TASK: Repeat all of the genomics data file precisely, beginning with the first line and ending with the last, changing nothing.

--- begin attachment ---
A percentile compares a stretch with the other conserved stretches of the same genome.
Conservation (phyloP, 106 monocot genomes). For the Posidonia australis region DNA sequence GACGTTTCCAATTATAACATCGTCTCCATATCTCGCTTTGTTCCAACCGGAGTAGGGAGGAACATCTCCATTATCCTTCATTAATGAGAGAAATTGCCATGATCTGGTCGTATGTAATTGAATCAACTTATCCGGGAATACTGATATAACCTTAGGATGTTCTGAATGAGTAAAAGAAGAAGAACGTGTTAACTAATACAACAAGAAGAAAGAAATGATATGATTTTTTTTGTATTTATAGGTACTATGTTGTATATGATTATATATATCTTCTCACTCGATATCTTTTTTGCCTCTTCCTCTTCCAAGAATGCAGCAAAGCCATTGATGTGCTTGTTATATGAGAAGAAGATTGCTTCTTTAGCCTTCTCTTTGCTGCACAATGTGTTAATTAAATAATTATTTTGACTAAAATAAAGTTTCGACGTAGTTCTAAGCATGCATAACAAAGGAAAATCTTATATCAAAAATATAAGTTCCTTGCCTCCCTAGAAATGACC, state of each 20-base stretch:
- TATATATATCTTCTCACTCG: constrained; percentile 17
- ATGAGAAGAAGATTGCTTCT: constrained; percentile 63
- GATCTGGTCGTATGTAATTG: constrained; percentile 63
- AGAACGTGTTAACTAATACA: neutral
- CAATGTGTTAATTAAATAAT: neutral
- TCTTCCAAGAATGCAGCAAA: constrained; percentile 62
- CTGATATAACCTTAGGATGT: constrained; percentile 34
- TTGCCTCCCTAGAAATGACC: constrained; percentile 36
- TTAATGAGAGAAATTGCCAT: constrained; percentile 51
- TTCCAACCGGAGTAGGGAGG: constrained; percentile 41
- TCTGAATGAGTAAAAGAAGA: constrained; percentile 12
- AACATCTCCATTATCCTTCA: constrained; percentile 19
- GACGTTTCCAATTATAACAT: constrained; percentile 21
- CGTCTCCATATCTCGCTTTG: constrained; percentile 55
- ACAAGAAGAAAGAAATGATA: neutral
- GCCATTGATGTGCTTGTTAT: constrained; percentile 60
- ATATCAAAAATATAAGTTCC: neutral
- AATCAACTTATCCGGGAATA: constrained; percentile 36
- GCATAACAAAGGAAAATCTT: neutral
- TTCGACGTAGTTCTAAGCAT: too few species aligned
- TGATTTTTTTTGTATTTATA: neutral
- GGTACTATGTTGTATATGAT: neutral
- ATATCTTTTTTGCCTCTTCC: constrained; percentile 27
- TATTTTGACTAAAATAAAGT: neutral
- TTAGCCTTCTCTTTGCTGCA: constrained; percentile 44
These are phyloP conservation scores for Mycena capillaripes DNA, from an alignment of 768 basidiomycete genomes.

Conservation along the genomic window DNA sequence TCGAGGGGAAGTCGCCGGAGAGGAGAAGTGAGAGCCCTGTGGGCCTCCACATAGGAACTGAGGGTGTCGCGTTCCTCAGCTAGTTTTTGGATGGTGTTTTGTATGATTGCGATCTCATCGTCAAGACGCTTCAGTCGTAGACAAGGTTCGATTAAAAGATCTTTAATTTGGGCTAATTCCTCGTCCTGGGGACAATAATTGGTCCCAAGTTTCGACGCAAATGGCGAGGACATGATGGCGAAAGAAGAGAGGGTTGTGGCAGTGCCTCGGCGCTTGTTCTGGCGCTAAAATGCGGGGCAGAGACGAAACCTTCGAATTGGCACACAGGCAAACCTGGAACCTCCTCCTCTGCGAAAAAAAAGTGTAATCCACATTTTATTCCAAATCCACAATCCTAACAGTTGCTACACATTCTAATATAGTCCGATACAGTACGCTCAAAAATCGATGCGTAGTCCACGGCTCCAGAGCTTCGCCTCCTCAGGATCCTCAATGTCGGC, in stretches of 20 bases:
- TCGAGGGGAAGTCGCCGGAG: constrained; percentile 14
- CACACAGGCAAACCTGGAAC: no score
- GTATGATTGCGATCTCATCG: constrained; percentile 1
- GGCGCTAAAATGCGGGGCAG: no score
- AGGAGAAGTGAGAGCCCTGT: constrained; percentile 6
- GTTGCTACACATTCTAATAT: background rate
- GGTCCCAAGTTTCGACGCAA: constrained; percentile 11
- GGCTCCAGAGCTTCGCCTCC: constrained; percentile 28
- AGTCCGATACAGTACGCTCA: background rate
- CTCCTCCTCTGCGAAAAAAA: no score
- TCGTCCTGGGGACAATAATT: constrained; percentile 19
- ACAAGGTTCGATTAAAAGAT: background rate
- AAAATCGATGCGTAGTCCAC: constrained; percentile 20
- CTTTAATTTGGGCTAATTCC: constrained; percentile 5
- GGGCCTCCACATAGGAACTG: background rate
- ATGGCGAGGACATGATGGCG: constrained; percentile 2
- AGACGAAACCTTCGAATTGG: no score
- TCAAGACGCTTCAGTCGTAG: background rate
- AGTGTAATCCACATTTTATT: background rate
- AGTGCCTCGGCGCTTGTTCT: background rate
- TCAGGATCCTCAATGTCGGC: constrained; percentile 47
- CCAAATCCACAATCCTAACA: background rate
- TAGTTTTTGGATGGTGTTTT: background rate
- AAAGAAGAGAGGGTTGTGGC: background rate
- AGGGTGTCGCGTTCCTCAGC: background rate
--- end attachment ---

A percentile compares a stretch with the other conserved stretches of the same genome.
Conservation (phyloP, 106 monocot genomes). For the Posidonia australis region DNA sequence GACGTTTCCAATTATAACATCGTCTCCATATCTCGCTTTGTTCCAACCGGAGTAGGGAGGAACATCTCCATTATCCTTCATTAATGAGAGAAATTGCCATGATCTGGTCGTATGTAATTGAATCAACTTATCCGGGAATACTGATATAACCTTAGGATGTTCTGAATGAGTAAAAGAAGAAGAACGTGTTAACTAATACAACAAGAAGAAAGAAATGATATGATTTTTTTTGTATTTATAGGTACTATGTTGTATATGATTATATATATCTTCTCACTCGATATCTTTTTTGCCTCTTCCTCTTCCAAGAATGCAGCAAAGCCATTGATGTGCTTGTTATATGAGAAGAAGATTGCTTCTTTAGCCTTCTCTTTGCTGCACAATGTGTTAATTAAATAATTATTTTGACTAAAATAAAGTTTCGACGTAGTTCTAAGCATGCATAACAAAGGAAAATCTTATATCAAAAATATAAGTTCCTTGCCTCCCTAGAAATGACC, state of each 20-base stretch:
- TATATATATCTTCTCACTCG: constrained; percentile 17
- ATGAGAAGAAGATTGCTTCT: constrained; percentile 63
- GATCTGGTCGTATGTAATTG: constrained; percentile 63
- AGAACGTGTTAACTAATACA: neutral
- CAATGTGTTAATTAAATAAT: neutral
- TCTTCCAAGAATGCAGCAAA: constrained; percentile 62
- CTGATATAACCTTAGGATGT: constrained; percentile 34
- TTGCCTCCCTAGAAATGACC: constrained; percentile 36
- TTAATGAGAGAAATTGCCAT: constrained; percentile 51
- TTCCAACCGGAGTAGGGAGG: constrained; percentile 41
- TCTGAATGAGTAAAAGAAGA: constrained; percentile 12
- AACATCTCCATTATCCTTCA: constrained; percentile 19
- GACGTTTCCAATTATAACAT: constrained; percentile 21
- CGTCTCCATATCTCGCTTTG: constrained; percentile 55
- ACAAGAAGAAAGAAATGATA: neutral
- GCCATTGATGTGCTTGTTAT: constrained; percentile 60
- ATATCAAAAATATAAGTTCC: neutral
- AATCAACTTATCCGGGAATA: constrained; percentile 36
- GCATAACAAAGGAAAATCTT: neutral
- TTCGACGTAGTTCTAAGCAT: too few species aligned
- TGATTTTTTTTGTATTTATA: neutral
- GGTACTATGTTGTATATGAT: neutral
- ATATCTTTTTTGCCTCTTCC: constrained; percentile 27
- TATTTTGACTAAAATAAAGT: neutral
- TTAGCCTTCTCTTTGCTGCA: constrained; percentile 44
These are phyloP conservation scores for Mycena capillaripes DNA, from an alignment of 768 basidiomycete genomes.

Conservation along the genomic window DNA sequence TCGAGGGGAAGTCGCCGGAGAGGAGAAGTGAGAGCCCTGTGGGCCTCCACATAGGAACTGAGGGTGTCGCGTTCCTCAGCTAGTTTTTGGATGGTGTTTTGTATGATTGCGATCTCATCGTCAAGACGCTTCAGTCGTAGACAAGGTTCGATTAAAAGATCTTTAATTTGGGCTAATTCCTCGTCCTGGGGACAATAATTGGTCCCAAGTTTCGACGCAAATGGCGAGGACATGATGGCGAAAGAAGAGAGGGTTGTGGCAGTGCCTCGGCGCTTGTTCTGGCGCTAAAATGCGGGGCAGAGACGAAACCTTCGAATTGGCACACAGGCAAACCTGGAACCTCCTCCTCTGCGAAAAAAAAGTGTAATCCACATTTTATTCCAAATCCACAATCCTAACAGTTGCTACACATTCTAATATAGTCCGATACAGTACGCTCAAAAATCGATGCGTAGTCCACGGCTCCAGAGCTTCGCCTCCTCAGGATCCTCAATGTCGGC, in stretches of 20 bases:
- TCGAGGGGAAGTCGCCGGAG: constrained; percentile 14
- CACACAGGCAAACCTGGAAC: no score
- GTATGATTGCGATCTCATCG: constrained; percentile 1
- GGCGCTAAAATGCGGGGCAG: no score
- AGGAGAAGTGAGAGCCCTGT: constrained; percentile 6
- GTTGCTACACATTCTAATAT: background rate
- GGTCCCAAGTTTCGACGCAA: constrained; percentile 11
- GGCTCCAGAGCTTCGCCTCC: constrained; percentile 28
- AGTCCGATACAGTACGCTCA: background rate
- CTCCTCCTCTGCGAAAAAAA: no score
- TCGTCCTGGGGACAATAATT: constrained; percentile 19
- ACAAGGTTCGATTAAAAGAT: background rate
- AAAATCGATGCGTAGTCCAC: constrained; percentile 20
- CTTTAATTTGGGCTAATTCC: constrained; percentile 5
- GGGCCTCCACATAGGAACTG: background rate
- ATGGCGAGGACATGATGGCG: constrained; percentile 2
- AGACGAAACCTTCGAATTGG: no score
- TCAAGACGCTTCAGTCGTAG: background rate
- AGTGTAATCCACATTTTATT: background rate
- AGTGCCTCGGCGCTTGTTCT: background rate
- TCAGGATCCTCAATGTCGGC: constrained; percentile 47
- CCAAATCCACAATCCTAACA: background rate
- TAGTTTTTGGATGGTGTTTT: background rate
- AAAGAAGAGAGGGTTGTGGC: background rate
- AGGGTGTCGCGTTCCTCAGC: background rate